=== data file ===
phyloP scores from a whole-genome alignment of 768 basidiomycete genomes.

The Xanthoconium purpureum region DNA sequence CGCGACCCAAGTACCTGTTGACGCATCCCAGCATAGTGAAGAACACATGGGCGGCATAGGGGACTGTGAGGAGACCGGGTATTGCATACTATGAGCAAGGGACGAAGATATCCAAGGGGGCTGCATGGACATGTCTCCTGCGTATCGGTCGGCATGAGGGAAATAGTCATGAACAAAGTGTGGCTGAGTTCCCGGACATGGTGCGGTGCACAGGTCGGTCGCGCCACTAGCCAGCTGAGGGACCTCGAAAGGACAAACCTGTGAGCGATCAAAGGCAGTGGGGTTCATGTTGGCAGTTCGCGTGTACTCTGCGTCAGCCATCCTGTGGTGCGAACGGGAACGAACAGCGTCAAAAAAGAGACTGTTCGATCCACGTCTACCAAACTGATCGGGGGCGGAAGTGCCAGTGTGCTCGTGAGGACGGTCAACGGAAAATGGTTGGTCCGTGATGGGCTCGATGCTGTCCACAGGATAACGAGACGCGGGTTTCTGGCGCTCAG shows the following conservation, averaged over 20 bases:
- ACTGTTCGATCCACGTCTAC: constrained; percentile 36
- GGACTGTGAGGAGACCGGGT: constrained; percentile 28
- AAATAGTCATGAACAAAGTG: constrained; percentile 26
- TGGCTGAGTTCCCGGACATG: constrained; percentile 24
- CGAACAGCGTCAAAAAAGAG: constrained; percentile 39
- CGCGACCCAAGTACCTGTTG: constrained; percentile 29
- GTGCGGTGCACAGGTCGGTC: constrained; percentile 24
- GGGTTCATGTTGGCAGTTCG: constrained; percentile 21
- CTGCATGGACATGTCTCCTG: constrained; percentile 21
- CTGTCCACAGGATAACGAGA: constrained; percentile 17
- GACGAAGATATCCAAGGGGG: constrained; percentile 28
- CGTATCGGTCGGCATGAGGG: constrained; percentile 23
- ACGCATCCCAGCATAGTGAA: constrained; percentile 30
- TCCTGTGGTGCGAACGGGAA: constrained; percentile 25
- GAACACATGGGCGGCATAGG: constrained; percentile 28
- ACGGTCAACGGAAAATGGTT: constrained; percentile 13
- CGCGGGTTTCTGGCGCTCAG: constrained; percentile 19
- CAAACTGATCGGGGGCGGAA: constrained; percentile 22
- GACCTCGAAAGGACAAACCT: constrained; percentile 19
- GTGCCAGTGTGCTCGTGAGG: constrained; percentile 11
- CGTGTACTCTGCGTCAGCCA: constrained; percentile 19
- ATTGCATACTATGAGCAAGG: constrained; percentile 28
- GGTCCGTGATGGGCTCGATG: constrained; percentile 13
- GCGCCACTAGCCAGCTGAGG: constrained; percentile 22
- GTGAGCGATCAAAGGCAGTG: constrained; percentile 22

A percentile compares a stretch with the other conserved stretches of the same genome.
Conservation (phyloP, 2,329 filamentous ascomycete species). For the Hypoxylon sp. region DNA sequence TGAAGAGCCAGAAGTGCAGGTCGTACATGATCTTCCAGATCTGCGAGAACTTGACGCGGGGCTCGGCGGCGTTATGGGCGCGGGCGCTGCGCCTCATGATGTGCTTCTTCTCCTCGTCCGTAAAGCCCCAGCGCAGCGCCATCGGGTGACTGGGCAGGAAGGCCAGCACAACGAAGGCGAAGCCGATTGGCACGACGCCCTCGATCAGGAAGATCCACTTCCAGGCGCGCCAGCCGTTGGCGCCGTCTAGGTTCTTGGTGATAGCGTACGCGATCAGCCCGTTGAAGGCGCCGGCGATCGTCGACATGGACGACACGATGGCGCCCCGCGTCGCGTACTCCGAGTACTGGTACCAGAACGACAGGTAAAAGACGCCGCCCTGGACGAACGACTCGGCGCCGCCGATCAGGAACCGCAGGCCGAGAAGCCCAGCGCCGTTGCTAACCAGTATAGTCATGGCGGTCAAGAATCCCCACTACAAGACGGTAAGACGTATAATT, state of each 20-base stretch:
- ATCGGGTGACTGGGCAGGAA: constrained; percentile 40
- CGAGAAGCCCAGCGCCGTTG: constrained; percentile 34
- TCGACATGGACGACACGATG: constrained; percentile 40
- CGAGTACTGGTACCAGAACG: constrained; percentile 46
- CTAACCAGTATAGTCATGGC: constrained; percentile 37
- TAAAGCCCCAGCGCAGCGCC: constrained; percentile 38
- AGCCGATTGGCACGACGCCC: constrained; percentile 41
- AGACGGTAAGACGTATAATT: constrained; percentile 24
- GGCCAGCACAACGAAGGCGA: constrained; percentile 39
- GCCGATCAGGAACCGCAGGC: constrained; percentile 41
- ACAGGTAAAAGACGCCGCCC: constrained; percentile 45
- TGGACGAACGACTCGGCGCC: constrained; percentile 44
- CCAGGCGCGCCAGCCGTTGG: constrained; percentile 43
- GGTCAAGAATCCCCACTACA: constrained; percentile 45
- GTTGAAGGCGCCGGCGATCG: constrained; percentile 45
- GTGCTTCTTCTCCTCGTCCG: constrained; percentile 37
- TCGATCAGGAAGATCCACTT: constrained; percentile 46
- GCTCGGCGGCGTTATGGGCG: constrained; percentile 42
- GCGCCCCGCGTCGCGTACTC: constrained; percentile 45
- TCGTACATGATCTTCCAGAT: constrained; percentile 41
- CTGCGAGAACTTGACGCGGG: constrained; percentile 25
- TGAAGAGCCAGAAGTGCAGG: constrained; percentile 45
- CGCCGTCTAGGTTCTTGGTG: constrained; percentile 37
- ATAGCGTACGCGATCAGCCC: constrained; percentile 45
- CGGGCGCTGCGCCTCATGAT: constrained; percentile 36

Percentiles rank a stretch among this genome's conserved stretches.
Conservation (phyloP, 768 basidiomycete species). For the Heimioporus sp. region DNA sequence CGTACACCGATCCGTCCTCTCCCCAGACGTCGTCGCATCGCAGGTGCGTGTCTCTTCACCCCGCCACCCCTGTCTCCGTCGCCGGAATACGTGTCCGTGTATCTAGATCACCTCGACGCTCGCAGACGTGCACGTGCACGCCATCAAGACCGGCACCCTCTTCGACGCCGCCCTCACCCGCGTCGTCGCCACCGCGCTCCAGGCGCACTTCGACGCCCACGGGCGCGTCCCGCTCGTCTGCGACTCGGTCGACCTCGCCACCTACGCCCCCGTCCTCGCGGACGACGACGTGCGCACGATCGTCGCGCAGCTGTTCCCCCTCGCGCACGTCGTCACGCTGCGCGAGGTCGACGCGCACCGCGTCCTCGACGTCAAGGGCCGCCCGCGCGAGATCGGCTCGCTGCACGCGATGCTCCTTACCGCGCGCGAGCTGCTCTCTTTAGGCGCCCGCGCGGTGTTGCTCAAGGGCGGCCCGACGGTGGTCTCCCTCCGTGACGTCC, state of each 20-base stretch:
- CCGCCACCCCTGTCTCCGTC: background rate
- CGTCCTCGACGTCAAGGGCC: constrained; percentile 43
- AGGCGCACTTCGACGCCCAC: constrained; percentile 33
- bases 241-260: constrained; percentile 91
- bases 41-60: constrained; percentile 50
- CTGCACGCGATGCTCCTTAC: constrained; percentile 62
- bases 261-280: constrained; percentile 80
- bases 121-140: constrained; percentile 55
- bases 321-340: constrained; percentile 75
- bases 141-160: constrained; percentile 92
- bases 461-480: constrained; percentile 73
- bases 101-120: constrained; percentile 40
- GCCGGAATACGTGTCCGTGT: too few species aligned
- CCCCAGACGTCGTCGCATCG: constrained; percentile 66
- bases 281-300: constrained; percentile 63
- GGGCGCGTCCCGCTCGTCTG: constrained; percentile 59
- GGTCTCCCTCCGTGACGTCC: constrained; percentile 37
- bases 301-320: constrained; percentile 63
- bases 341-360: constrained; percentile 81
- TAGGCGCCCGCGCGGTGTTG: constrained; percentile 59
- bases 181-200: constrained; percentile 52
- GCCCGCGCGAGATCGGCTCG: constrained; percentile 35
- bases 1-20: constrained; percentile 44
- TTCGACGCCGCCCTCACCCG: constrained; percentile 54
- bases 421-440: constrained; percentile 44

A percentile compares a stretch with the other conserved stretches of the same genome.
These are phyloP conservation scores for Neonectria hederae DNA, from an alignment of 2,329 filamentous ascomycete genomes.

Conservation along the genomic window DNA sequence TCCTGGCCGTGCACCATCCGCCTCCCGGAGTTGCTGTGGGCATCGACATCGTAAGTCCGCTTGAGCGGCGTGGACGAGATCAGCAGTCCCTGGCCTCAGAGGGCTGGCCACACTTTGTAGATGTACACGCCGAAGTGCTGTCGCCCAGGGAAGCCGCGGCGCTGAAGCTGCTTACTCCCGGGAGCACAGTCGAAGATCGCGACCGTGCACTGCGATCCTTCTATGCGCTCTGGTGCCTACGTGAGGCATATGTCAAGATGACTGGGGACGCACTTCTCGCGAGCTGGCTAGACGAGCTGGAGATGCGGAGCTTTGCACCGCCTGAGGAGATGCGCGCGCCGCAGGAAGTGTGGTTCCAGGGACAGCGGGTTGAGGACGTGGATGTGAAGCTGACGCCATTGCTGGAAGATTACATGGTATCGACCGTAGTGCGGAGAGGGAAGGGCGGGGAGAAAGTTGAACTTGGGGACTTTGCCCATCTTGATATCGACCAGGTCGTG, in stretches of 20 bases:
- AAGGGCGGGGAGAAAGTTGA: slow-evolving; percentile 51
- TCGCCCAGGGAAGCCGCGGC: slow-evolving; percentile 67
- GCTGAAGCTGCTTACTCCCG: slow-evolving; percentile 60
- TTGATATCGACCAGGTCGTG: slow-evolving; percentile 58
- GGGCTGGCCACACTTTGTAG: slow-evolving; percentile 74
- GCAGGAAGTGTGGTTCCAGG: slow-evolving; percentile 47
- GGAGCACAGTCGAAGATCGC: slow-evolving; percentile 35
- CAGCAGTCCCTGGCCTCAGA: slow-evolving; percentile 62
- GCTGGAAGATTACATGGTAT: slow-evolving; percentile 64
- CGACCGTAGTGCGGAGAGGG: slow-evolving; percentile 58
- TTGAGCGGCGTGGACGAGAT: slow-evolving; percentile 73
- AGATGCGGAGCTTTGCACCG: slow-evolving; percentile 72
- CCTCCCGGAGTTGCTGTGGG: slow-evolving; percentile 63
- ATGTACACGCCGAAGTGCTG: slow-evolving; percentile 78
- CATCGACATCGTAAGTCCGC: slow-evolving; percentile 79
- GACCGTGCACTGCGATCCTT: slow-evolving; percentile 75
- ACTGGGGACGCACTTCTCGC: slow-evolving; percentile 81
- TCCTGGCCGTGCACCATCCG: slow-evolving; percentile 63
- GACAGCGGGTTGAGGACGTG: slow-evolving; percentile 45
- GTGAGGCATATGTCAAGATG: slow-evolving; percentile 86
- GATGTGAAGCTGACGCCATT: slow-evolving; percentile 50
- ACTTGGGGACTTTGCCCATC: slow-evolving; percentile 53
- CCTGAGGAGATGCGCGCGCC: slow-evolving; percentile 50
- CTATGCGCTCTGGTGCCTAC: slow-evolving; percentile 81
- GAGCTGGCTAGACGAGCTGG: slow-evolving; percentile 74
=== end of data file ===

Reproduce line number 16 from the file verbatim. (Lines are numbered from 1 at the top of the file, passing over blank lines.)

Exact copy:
- TCCTGTGGTGCGAACGGGAA: constrained; percentile 25